I have a tendency to wallow. I suspect academics are even more prone to this than the general population: the impulse that drives the desire voluntarily to camp out in a library for days on end is not too far removed from the impulse that drives the desire to sit on the couch eating ice cream for days on end. This blog, in fact, is the result of an intense period of wallowing, in which I decided I needed to do something constructive about my situation, even if that was just writing about it.
In general, it’s helped. I feel like I’m coming up with a plan, even if it’s still a really nebulous one at this point. And the semester is winding down, bringing with it relief (and also exhaustion and piles and piles of grading, which continues to be my excuse for not blogging), spring weather, and the prospect of summer travel. All of this has helped my mood tremendously. But I’m also aware that I don’t want my mood to be entirely dependent on external forces: with the ever-present backdrop of loneliness and frustration, I’m particularly susceptible to things like a bad class, or a rainy day, or my dog’s finicky mood wrecking my calm. I’ve got to put in at least another year in this job and this place (most likely), and it’s not all going to be sweetness and light. So another of the things I’m doing is trying to build in happiness.
In the past, I’ve relied on friends and family to help me escape from wallowing. And it’s not as though I don’t still have that support network, but now they’re all long-distance, which makes it harder to call them up to get a coffee. I’m making acquaintances in the new place, but they’re all work colleagues, which severely limits how honest I can be with them. (I love Jung’s definition of loneliness: “Loneliness does not come from having no people about one, but from being unable to communicate the things that seem important to oneself, or from holding certain views which others find inadmissible.” Yup, that about sums it up.)
Recognizing that I’m working without my usual net in this place, I’m trying to be more intentional about building in other elements into the everyday structure of my life that promote happiness and discourage wallowing. So far I’m working on the following:
1. Exercise, exercise, exercise. Sounds obvious, I know, but it’s also something I’ve struggled with doing very consistently, really, since I quit playing varsity sports in undergrad. But I’m really trying to get back in the habit of making it a regular thing.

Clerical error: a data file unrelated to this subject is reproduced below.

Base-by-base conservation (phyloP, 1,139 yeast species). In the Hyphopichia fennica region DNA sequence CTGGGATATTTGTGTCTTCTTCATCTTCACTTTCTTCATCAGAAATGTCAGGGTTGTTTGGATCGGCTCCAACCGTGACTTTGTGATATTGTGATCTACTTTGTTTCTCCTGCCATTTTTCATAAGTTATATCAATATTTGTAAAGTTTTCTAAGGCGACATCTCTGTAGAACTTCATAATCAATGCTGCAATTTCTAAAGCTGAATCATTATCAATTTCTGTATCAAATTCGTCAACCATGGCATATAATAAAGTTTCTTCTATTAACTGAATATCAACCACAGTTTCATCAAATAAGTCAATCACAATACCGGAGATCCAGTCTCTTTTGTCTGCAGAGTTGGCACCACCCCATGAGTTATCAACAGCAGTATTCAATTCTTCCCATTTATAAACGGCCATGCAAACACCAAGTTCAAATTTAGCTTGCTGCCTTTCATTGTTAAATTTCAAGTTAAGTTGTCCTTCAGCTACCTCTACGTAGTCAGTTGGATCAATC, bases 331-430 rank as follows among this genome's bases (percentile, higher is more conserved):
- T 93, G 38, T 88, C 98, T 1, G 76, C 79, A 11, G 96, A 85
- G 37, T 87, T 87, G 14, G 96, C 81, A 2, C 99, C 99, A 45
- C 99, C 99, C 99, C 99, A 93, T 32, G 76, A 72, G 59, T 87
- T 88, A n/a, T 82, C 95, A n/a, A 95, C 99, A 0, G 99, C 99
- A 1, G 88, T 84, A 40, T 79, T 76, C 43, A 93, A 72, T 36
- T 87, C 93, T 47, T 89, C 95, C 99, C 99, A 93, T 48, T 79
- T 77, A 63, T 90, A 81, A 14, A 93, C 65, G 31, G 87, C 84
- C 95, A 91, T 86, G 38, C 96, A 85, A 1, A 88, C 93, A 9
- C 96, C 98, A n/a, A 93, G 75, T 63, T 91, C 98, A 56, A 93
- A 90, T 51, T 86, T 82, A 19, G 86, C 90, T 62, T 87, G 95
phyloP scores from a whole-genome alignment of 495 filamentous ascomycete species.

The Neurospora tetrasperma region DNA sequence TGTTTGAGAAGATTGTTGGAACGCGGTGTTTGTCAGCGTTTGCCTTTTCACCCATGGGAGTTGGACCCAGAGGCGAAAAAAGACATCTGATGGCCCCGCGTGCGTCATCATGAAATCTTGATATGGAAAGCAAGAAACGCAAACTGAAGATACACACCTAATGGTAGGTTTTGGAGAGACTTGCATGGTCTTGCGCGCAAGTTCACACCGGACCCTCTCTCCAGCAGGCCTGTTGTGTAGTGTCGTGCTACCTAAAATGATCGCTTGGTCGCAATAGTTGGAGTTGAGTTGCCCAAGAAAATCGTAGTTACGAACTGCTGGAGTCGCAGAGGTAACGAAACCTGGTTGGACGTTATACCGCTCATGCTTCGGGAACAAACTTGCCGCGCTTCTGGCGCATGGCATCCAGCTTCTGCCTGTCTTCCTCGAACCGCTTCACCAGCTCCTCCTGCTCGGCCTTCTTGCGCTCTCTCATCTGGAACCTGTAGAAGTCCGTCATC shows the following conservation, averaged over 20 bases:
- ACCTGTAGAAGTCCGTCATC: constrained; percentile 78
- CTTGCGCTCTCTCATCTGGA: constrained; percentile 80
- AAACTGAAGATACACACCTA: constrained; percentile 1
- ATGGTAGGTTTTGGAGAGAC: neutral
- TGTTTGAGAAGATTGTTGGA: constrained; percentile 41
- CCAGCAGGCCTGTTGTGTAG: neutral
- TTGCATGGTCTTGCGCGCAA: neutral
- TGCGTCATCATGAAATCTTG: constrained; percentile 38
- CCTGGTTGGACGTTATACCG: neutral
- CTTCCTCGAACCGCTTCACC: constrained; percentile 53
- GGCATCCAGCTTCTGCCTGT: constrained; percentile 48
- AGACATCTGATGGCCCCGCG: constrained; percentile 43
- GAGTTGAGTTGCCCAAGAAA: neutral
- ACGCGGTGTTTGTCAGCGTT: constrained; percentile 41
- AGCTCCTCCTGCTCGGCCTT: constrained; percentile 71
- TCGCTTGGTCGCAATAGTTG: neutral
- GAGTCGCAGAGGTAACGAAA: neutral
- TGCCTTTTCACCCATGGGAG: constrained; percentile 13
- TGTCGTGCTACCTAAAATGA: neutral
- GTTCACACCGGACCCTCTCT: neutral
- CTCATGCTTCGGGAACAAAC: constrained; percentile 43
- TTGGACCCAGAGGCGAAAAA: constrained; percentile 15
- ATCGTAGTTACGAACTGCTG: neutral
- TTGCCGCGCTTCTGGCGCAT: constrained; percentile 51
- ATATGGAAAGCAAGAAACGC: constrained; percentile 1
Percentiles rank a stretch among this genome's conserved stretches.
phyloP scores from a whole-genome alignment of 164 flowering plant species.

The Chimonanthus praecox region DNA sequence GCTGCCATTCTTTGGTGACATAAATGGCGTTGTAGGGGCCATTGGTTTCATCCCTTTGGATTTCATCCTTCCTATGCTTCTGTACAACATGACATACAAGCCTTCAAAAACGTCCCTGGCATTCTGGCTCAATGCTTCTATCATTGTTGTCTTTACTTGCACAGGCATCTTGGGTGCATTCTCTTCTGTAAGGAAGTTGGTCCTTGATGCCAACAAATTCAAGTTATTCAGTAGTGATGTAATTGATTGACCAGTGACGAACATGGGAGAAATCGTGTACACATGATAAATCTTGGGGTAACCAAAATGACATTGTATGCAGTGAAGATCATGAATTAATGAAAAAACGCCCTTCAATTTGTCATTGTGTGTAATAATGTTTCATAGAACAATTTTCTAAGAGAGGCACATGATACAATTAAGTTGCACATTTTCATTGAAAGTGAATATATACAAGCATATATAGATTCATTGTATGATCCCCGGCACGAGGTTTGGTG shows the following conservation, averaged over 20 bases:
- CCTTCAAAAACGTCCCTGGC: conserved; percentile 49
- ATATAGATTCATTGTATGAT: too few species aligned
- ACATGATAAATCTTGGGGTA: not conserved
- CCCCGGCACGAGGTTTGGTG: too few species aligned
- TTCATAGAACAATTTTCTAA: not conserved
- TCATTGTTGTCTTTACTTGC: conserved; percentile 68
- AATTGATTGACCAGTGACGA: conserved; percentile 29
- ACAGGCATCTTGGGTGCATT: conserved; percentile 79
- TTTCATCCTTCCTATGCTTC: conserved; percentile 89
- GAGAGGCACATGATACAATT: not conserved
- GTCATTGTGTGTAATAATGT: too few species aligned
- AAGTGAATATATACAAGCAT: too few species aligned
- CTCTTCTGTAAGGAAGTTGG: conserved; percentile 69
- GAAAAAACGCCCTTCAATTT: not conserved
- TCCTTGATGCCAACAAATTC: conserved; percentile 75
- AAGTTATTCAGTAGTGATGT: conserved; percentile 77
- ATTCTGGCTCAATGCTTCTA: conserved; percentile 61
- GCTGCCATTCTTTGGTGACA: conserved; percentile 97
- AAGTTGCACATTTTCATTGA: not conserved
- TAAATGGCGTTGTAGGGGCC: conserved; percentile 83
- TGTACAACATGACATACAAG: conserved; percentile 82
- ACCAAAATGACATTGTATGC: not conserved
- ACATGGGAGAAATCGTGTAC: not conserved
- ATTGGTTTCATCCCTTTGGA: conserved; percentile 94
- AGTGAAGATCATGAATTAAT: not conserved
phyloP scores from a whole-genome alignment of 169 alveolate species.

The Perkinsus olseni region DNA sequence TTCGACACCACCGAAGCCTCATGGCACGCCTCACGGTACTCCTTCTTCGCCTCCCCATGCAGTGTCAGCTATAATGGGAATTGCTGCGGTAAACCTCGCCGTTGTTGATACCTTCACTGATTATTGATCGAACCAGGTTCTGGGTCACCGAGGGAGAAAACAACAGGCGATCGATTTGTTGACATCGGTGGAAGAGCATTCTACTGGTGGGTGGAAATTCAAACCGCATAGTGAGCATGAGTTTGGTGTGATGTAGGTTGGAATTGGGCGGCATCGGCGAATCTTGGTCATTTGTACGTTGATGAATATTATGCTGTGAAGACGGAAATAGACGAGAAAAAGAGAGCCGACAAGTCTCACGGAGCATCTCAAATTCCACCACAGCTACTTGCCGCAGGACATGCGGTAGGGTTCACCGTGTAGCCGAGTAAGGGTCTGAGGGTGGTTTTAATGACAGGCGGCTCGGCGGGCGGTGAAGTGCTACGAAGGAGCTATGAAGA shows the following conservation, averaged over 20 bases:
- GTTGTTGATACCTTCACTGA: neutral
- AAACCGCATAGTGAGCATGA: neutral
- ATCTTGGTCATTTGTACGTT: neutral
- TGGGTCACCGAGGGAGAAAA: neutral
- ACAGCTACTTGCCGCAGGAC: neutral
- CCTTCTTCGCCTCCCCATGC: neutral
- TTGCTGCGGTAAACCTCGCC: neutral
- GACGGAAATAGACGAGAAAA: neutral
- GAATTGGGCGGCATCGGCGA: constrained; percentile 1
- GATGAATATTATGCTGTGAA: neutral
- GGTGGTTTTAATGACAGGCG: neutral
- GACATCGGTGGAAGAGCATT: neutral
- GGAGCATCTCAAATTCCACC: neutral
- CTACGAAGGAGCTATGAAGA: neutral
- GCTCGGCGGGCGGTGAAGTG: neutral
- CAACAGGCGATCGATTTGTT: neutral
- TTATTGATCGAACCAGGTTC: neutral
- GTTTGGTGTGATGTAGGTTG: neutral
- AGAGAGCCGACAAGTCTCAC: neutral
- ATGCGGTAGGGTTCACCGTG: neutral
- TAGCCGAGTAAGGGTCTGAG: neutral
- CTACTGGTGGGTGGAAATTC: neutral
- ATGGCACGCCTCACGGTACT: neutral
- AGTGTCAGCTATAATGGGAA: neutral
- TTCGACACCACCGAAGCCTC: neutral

2. Eat well. Same obviousness and same problems as the exercising. When I’m busy, it’s just so easy to do pasta and sauce from the jar, or cereal for dinner, or whatever. But life always looks better with vegetables.
3. Pick up the phone. I have this network of beloved friends and family, and I need to be better about keeping in touch. What if I plan to talk to some of the people I talk to every couple of months more like every couple of weeks, for instance? People know and love me, unorthodox theology and career doubts and all, and thanks to Skype and my cell plan, it’s never been easier to get those reminders.
4. Laugh at the Doggess. The Doggess, bless her, did not have the easiest start to her life, and she still has a lot of issues stemming from the shelter and whatever came before that. And though I love her dearly, I’m far too liable to get stressed out about what she’s doing wrong, to want to turn everything into an obedience project, and to worry excessively about whether she’ll ever overcome her various problems. But she’s also this goofy, hilarious, beautiful, cuddly ball of awesome, and it’s all the latter that I need to focus on.
5. Work on the exit strategy. Because it’s so much easier to face life here when I know things are finite.
6. Be mindful of the things I do enjoy here. I’m living in an area of the country where I’ll probably never live again, and in terms of landscape and general ambiance, it’s an area I really enjoy. So I do want to enjoy it. I want to appreciate the beauty of this place, from the everyday scenery, to the parks and hiking trails I haven’t done yet. I want to take the time to stargaze out in the country, because I haven’t seen stars for a decade, and they’re glorious.
7. Take every reasonable opportunity to travel. There’s the tricky balance of time and expense and all that, but the worst wallowing of the year was when I didn’t go away for spring break because I decided I needed to catch up on work and save money. Catching up on work and saving money are both good things, but often a trip is a very good investment of both time and money.
What about you, gentle readers? Any suggestions for being happy in the meantime?